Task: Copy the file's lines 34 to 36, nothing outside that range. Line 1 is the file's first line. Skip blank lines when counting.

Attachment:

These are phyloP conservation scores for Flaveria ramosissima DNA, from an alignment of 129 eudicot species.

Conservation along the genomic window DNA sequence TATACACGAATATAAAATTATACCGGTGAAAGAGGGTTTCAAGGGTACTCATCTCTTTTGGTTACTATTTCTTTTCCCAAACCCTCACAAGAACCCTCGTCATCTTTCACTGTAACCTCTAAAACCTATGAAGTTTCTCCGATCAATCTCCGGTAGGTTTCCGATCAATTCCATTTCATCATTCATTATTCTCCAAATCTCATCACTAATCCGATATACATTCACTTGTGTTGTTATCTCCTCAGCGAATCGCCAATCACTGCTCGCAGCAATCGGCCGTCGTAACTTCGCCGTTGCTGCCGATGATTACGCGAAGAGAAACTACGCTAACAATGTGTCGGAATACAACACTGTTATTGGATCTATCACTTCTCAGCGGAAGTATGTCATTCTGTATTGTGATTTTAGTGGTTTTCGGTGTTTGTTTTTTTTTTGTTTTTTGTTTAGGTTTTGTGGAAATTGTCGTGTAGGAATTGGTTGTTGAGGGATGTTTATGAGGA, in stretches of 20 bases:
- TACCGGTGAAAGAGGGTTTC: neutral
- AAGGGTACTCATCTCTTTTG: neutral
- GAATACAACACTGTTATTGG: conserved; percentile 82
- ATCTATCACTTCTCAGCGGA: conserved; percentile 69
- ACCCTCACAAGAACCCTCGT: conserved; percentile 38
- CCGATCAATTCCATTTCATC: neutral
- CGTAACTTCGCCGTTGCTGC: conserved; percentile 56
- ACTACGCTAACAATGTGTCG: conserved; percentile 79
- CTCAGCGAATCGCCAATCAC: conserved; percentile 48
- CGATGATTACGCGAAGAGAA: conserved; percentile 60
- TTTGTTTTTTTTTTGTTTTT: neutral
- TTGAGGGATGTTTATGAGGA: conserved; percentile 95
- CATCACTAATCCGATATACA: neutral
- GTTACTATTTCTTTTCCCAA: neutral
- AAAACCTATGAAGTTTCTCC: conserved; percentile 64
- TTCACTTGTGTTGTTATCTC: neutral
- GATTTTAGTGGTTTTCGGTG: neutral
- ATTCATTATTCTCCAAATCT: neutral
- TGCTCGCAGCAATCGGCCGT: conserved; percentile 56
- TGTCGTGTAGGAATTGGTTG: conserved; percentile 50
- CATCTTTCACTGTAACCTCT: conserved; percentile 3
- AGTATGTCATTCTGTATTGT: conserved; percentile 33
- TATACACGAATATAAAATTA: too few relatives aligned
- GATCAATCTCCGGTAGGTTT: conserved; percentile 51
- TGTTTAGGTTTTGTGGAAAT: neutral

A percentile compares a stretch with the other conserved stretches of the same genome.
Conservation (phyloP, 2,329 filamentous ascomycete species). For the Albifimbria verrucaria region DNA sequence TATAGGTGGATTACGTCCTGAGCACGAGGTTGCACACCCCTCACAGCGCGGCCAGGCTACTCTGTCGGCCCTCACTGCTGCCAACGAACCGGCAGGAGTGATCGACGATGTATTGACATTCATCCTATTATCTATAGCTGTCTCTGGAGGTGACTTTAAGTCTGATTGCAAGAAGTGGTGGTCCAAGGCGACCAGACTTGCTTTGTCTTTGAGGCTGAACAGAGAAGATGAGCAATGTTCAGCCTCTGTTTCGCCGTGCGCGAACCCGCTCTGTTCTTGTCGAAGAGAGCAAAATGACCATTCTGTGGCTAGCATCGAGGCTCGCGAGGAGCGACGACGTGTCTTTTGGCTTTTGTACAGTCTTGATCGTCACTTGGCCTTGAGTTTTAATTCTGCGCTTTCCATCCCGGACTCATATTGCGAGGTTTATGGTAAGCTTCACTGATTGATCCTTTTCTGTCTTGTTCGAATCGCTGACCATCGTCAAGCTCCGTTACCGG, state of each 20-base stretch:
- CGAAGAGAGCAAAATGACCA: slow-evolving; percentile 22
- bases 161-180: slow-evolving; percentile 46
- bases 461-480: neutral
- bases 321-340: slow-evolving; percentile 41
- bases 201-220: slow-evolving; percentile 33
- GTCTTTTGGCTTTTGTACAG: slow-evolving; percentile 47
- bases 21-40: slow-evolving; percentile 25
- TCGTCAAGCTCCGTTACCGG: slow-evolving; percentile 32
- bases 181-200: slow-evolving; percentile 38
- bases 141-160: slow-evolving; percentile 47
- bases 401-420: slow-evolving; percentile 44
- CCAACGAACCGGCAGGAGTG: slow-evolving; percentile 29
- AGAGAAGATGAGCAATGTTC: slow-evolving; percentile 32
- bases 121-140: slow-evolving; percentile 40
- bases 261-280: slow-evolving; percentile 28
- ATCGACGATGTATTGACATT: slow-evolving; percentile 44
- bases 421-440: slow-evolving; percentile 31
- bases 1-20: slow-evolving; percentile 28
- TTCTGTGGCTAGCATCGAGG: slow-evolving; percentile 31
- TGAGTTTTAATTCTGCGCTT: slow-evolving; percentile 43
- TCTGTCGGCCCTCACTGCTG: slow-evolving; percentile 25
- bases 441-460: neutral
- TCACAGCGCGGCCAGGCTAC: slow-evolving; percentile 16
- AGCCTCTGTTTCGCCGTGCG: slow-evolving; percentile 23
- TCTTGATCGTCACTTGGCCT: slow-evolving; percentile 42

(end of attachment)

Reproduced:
- bases 201-220: slow-evolving; percentile 33
- GTCTTTTGGCTTTTGTACAG: slow-evolving; percentile 47
- bases 21-40: slow-evolving; percentile 25